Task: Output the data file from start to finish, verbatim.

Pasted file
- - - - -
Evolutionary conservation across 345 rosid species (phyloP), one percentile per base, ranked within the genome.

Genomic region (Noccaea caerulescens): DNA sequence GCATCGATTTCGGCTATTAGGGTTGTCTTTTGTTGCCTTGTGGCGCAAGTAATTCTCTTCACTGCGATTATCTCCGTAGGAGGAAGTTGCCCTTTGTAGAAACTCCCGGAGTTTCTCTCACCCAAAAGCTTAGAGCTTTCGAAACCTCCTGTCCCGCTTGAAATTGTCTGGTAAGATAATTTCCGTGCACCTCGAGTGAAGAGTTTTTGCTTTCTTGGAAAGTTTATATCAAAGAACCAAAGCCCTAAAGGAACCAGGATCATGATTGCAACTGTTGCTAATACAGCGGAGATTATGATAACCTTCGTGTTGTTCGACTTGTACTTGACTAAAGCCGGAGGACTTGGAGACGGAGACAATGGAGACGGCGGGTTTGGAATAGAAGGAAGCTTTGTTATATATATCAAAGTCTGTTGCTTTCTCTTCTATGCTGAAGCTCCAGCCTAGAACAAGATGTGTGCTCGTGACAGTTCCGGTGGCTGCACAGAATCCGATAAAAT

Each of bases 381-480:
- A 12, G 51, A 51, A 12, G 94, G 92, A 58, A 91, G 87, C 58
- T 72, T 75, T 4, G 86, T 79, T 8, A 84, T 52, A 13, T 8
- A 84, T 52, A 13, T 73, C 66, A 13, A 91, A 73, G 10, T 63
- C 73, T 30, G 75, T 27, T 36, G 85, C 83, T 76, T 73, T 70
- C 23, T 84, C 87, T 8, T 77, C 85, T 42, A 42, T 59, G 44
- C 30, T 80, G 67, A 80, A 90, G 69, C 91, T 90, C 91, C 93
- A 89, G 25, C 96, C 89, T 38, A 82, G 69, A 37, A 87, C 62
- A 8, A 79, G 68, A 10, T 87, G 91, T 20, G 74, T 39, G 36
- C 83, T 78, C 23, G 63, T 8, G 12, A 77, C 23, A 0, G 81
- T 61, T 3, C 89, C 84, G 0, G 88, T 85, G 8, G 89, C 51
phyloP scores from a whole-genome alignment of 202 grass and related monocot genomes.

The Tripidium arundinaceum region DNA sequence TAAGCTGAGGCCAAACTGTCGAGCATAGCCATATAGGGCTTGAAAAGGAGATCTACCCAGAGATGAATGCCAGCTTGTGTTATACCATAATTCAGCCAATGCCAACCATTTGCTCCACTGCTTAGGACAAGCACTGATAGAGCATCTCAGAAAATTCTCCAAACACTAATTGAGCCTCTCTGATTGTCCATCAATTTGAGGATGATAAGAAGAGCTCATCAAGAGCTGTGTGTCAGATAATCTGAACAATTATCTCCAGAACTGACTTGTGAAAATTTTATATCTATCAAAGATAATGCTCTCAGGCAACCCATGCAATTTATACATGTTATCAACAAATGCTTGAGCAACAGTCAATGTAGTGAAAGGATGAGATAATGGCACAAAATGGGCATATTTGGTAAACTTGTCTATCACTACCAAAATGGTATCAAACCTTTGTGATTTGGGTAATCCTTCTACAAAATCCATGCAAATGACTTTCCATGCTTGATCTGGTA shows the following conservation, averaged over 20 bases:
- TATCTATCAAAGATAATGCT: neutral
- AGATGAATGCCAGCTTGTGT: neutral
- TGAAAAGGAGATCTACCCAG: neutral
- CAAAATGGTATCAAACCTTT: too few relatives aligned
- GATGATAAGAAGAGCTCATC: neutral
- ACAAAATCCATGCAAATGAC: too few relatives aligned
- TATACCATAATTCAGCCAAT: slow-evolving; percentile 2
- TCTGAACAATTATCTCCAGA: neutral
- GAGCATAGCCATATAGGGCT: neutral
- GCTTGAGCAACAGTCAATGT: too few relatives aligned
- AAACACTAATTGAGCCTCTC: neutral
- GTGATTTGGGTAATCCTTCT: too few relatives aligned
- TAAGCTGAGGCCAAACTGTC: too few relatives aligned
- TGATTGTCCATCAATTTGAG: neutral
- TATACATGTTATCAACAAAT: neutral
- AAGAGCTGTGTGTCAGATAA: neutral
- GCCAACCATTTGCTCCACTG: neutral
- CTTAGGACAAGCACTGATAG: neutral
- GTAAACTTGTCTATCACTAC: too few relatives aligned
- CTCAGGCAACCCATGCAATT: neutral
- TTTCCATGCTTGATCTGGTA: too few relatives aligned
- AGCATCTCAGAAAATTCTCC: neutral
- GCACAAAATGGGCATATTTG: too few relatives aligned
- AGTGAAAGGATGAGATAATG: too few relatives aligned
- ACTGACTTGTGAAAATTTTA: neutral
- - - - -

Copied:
Evolutionary conservation across 345 rosid species (phyloP), one percentile per base, ranked within the genome.

Genomic region (Noccaea caerulescens): DNA sequence GCATCGATTTCGGCTATTAGGGTTGTCTTTTGTTGCCTTGTGGCGCAAGTAATTCTCTTCACTGCGATTATCTCCGTAGGAGGAAGTTGCCCTTTGTAGAAACTCCCGGAGTTTCTCTCACCCAAAAGCTTAGAGCTTTCGAAACCTCCTGTCCCGCTTGAAATTGTCTGGTAAGATAATTTCCGTGCACCTCGAGTGAAGAGTTTTTGCTTTCTTGGAAAGTTTATATCAAAGAACCAAAGCCCTAAAGGAACCAGGATCATGATTGCAACTGTTGCTAATACAGCGGAGATTATGATAACCTTCGTGTTGTTCGACTTGTACTTGACTAAAGCCGGAGGACTTGGAGACGGAGACAATGGAGACGGCGGGTTTGGAATAGAAGGAAGCTTTGTTATATATATCAAAGTCTGTTGCTTTCTCTTCTATGCTGAAGCTCCAGCCTAGAACAAGATGTGTGCTCGTGACAGTTCCGGTGGCTGCACAGAATCCGATAAAAT

Each of bases 381-480:
- A 12, G 51, A 51, A 12, G 94, G 92, A 58, A 91, G 87, C 58
- T 72, T 75, T 4, G 86, T 79, T 8, A 84, T 52, A 13, T 8
- A 84, T 52, A 13, T 73, C 66, A 13, A 91, A 73, G 10, T 63
- C 73, T 30, G 75, T 27, T 36, G 85, C 83, T 76, T 73, T 70
- C 23, T 84, C 87, T 8, T 77, C 85, T 42, A 42, T 59, G 44
- C 30, T 80, G 67, A 80, A 90, G 69, C 91, T 90, C 91, C 93
- A 89, G 25, C 96, C 89, T 38, A 82, G 69, A 37, A 87, C 62
- A 8, A 79, G 68, A 10, T 87, G 91, T 20, G 74, T 39, G 36
- C 83, T 78, C 23, G 63, T 8, G 12, A 77, C 23, A 0, G 81
- T 61, T 3, C 89, C 84, G 0, G 88, T 85, G 8, G 89, C 51
phyloP scores from a whole-genome alignment of 202 grass and related monocot genomes.

The Tripidium arundinaceum region DNA sequence TAAGCTGAGGCCAAACTGTCGAGCATAGCCATATAGGGCTTGAAAAGGAGATCTACCCAGAGATGAATGCCAGCTTGTGTTATACCATAATTCAGCCAATGCCAACCATTTGCTCCACTGCTTAGGACAAGCACTGATAGAGCATCTCAGAAAATTCTCCAAACACTAATTGAGCCTCTCTGATTGTCCATCAATTTGAGGATGATAAGAAGAGCTCATCAAGAGCTGTGTGTCAGATAATCTGAACAATTATCTCCAGAACTGACTTGTGAAAATTTTATATCTATCAAAGATAATGCTCTCAGGCAACCCATGCAATTTATACATGTTATCAACAAATGCTTGAGCAACAGTCAATGTAGTGAAAGGATGAGATAATGGCACAAAATGGGCATATTTGGTAAACTTGTCTATCACTACCAAAATGGTATCAAACCTTTGTGATTTGGGTAATCCTTCTACAAAATCCATGCAAATGACTTTCCATGCTTGATCTGGTA shows the following conservation, averaged over 20 bases:
- TATCTATCAAAGATAATGCT: neutral
- AGATGAATGCCAGCTTGTGT: neutral
- TGAAAAGGAGATCTACCCAG: neutral
- CAAAATGGTATCAAACCTTT: too few relatives aligned
- GATGATAAGAAGAGCTCATC: neutral
- ACAAAATCCATGCAAATGAC: too few relatives aligned
- TATACCATAATTCAGCCAAT: slow-evolving; percentile 2
- TCTGAACAATTATCTCCAGA: neutral
- GAGCATAGCCATATAGGGCT: neutral
- GCTTGAGCAACAGTCAATGT: too few relatives aligned
- AAACACTAATTGAGCCTCTC: neutral
- GTGATTTGGGTAATCCTTCT: too few relatives aligned
- TAAGCTGAGGCCAAACTGTC: too few relatives aligned
- TGATTGTCCATCAATTTGAG: neutral
- TATACATGTTATCAACAAAT: neutral
- AAGAGCTGTGTGTCAGATAA: neutral
- GCCAACCATTTGCTCCACTG: neutral
- CTTAGGACAAGCACTGATAG: neutral
- GTAAACTTGTCTATCACTAC: too few relatives aligned
- CTCAGGCAACCCATGCAATT: neutral
- TTTCCATGCTTGATCTGGTA: too few relatives aligned
- AGCATCTCAGAAAATTCTCC: neutral
- GCACAAAATGGGCATATTTG: too few relatives aligned
- AGTGAAAGGATGAGATAATG: too few relatives aligned
- ACTGACTTGTGAAAATTTTA: neutral